However, other cases are not so clear-cut, like this example:

function doStuff(foo)
{
  if(foo)
  {
    ...
  }
}

Conditions like that are frequently used to mean "if the foo argument is defined", but there are several cases where that would fail — namely, any cases where foo is a falsey value. So if, for example, it’s boolean false or an empty string, then the conditional code would not be executed, even though foo is defined.

This is what we want instead:

function doStuff(foo)
{
  if(typeof foo != "undefined")
  {
    ...
  }
}

Arguments (and other variables) which have not been defined, have a data-type of "undefined". So we can use the typeof comparator to test the argument’s data-type, and then the condition will always pass if foo is defined at all. The if() expression is still evaluating a boolean, of course, but the boolean it’s evaluating is the result of that typeof expression.

The Assignment Shortcut

The second example I showed you at the start uses a logical operator, to determine which of two values should be assigned to a variable:

var x = foo || bar;

Logical operators do not return a boolean, but they do still expect a boolean, so the conversion and evaluation happens internally. If foo evaluates to true then the value of foo is returned, otherwise the value of bar is returned. This is immensely useful.

This expression is commonly seen in event-handling functions, where it’s used to define an event argument according to the supported model:

element.onclick = function(e)
{
  e = e || window.event;
};

So e is evaluated as a boolean, and that will be truthy (an event object) if the event-argument model is supported, or it will be falsey (undefined) if not; if it’s truthy then e is returned, or if not then window.event is returned.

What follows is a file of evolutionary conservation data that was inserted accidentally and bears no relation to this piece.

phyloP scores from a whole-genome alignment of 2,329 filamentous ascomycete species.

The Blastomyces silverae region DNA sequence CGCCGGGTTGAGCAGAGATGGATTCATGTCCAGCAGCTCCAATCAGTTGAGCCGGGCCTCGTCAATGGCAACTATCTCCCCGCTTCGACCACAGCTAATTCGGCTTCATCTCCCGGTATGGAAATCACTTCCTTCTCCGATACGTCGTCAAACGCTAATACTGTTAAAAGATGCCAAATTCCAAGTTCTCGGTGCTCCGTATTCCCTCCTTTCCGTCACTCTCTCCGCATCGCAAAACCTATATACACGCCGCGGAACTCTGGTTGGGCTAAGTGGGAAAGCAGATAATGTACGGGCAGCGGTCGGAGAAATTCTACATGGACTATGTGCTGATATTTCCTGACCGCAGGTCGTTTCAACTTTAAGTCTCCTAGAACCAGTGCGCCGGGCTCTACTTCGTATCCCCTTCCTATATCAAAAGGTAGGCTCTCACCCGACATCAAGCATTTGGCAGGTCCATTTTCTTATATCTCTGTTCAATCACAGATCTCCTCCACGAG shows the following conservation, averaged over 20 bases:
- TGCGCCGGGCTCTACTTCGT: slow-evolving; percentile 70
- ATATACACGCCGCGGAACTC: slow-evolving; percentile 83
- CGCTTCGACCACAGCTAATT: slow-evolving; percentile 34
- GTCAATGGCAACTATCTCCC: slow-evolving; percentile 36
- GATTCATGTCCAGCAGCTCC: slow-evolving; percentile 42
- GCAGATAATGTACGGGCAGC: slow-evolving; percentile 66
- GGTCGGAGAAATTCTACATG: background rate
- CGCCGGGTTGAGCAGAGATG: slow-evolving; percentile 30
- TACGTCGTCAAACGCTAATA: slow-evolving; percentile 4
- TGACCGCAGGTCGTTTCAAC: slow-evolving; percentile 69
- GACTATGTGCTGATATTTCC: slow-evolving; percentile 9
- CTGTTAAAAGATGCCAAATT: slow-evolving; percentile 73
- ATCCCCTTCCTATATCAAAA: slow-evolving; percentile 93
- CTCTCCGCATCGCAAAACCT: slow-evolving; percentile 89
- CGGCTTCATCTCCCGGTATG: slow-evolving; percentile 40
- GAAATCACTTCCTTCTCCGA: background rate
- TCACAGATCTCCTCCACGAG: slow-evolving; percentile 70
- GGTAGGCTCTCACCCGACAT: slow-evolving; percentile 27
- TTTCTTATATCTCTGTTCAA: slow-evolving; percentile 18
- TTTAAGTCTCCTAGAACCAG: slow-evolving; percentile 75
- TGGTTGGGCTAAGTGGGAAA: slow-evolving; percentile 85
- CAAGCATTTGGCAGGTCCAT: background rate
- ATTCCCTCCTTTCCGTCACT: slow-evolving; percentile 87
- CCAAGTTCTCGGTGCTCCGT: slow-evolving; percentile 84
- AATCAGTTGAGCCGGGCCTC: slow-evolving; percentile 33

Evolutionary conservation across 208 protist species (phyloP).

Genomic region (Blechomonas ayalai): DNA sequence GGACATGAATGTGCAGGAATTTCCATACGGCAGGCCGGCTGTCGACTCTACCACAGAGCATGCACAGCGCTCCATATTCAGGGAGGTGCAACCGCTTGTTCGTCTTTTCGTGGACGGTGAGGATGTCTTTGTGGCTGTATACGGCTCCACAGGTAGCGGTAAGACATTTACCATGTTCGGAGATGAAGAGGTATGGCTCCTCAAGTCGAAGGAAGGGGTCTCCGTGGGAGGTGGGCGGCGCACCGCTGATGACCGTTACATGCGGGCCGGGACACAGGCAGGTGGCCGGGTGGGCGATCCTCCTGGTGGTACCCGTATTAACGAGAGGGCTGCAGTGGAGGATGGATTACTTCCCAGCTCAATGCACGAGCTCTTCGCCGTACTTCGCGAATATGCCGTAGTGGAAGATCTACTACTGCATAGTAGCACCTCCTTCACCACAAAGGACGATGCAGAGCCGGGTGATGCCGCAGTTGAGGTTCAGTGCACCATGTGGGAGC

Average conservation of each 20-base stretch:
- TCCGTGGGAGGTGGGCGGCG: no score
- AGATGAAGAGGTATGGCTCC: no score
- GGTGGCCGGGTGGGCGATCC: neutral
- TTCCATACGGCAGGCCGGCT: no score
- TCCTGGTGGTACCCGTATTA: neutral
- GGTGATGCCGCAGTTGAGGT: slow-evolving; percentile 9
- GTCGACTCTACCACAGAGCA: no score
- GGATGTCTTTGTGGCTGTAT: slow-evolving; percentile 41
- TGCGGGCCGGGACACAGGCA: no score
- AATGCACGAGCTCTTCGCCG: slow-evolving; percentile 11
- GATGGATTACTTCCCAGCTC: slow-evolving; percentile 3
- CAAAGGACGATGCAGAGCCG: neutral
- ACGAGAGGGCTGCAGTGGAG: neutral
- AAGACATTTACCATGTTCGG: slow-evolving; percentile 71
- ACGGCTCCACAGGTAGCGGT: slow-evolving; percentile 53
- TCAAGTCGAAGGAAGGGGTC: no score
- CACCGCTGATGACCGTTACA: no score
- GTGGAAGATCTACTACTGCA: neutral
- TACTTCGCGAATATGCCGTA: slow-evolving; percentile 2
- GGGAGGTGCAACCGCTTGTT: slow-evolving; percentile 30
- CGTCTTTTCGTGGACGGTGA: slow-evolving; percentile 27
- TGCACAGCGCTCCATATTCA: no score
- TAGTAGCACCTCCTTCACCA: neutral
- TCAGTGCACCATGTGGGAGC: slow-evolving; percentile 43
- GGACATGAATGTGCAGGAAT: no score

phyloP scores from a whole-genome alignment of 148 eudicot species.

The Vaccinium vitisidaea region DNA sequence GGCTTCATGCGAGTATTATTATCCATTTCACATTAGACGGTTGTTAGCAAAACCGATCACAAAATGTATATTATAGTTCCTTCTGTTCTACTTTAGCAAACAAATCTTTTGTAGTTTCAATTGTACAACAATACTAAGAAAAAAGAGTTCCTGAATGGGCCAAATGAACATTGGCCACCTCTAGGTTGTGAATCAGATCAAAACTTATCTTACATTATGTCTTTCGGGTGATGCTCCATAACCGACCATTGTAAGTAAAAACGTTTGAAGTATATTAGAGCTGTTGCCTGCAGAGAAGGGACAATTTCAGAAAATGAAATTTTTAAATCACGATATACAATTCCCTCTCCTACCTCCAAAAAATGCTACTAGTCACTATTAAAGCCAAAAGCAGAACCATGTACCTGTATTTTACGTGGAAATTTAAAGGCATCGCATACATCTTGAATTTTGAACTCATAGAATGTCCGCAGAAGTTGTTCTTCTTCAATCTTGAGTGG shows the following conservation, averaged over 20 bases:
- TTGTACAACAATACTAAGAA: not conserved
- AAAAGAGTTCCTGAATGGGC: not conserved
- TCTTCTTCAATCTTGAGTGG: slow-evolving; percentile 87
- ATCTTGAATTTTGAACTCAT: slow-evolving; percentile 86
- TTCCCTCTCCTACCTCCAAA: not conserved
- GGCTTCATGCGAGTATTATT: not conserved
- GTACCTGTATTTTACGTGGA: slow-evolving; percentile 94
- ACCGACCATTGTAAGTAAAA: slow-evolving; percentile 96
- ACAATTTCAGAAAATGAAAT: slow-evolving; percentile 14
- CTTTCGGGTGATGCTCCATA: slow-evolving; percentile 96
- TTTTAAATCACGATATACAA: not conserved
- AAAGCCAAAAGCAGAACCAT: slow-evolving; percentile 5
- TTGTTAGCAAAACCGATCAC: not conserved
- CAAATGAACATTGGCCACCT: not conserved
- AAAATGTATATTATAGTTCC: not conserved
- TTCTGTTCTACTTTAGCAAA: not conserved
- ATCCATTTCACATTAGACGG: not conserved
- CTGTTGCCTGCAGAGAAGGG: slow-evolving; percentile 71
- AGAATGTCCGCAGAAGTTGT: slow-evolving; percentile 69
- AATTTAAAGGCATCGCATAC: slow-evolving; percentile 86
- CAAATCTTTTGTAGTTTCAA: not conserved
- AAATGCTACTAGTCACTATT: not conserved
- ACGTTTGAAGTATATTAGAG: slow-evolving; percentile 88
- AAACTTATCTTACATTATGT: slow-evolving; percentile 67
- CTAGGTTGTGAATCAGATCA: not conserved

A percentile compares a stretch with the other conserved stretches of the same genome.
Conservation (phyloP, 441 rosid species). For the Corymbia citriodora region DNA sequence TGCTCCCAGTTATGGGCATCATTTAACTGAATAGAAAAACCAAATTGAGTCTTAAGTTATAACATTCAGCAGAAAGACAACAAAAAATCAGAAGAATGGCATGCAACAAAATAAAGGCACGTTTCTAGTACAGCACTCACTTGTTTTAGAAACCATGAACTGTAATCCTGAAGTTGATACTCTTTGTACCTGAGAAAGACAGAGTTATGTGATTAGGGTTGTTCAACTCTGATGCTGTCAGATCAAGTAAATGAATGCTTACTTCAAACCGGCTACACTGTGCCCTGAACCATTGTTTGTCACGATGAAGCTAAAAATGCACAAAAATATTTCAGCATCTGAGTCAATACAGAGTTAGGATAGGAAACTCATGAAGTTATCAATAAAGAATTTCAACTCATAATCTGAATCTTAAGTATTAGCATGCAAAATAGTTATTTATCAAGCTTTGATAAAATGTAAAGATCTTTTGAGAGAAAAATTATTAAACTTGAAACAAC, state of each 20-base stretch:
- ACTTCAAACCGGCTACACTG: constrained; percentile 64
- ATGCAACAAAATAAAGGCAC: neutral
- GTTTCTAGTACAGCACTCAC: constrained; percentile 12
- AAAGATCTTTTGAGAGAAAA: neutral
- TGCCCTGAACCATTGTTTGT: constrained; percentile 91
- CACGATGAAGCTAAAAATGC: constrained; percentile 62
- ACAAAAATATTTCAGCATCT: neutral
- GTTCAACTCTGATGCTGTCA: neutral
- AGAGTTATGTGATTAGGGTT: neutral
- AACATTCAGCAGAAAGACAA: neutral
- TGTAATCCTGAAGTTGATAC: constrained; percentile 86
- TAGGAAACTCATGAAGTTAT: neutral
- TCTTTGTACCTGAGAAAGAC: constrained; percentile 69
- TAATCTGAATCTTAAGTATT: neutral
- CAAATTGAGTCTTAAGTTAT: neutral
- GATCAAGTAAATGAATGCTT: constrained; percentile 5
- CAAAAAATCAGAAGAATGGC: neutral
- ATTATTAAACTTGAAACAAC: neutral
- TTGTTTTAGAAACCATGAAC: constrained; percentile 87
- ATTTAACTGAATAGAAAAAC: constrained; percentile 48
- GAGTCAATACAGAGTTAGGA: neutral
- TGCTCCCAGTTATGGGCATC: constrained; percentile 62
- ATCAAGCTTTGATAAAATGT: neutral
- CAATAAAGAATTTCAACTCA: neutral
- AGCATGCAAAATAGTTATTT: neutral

The same kind of expression is also commonly used to assign event properties, finding the supported property by evaluating each possibility:

var target = e.target || e.srcElement || window;

So each of those references is evaluated in turn (from left to right), and the first to evaluate to true will be returned. The first case handles the standard model, the second is for Internet Explorer, while the third is for Internet Explorer when the event might fire on the window object (which has no srcElement property).

But expressions like this are equally prone to failure, in cases where the truthy-ness of the data isn’t known. For example, another common use-case is to define defaults for optional arguments, but this is not good:

function doStuff(foo)
{
  foo = foo || "default value";
}

Now if you know for sure that foo will always be either a string or undefined, and assuming that an empty string should be treated as undefined, then that expression is safe. But if not, it will need to be re-defined to something more precise, like this for example:

function doStuff(foo)
{
  if(typeof foo != "string")
  {
    foo = "default value";
  }
}

By testing the type against "string" we can handle multiple cases — where foo is undefined, and also where it’s mis-defined as a non-string value. In that case we also allow an empty string to be valid input, but if we wanted to exclude empty strings, we’d have to add a second condition:

function doStuff(foo)
{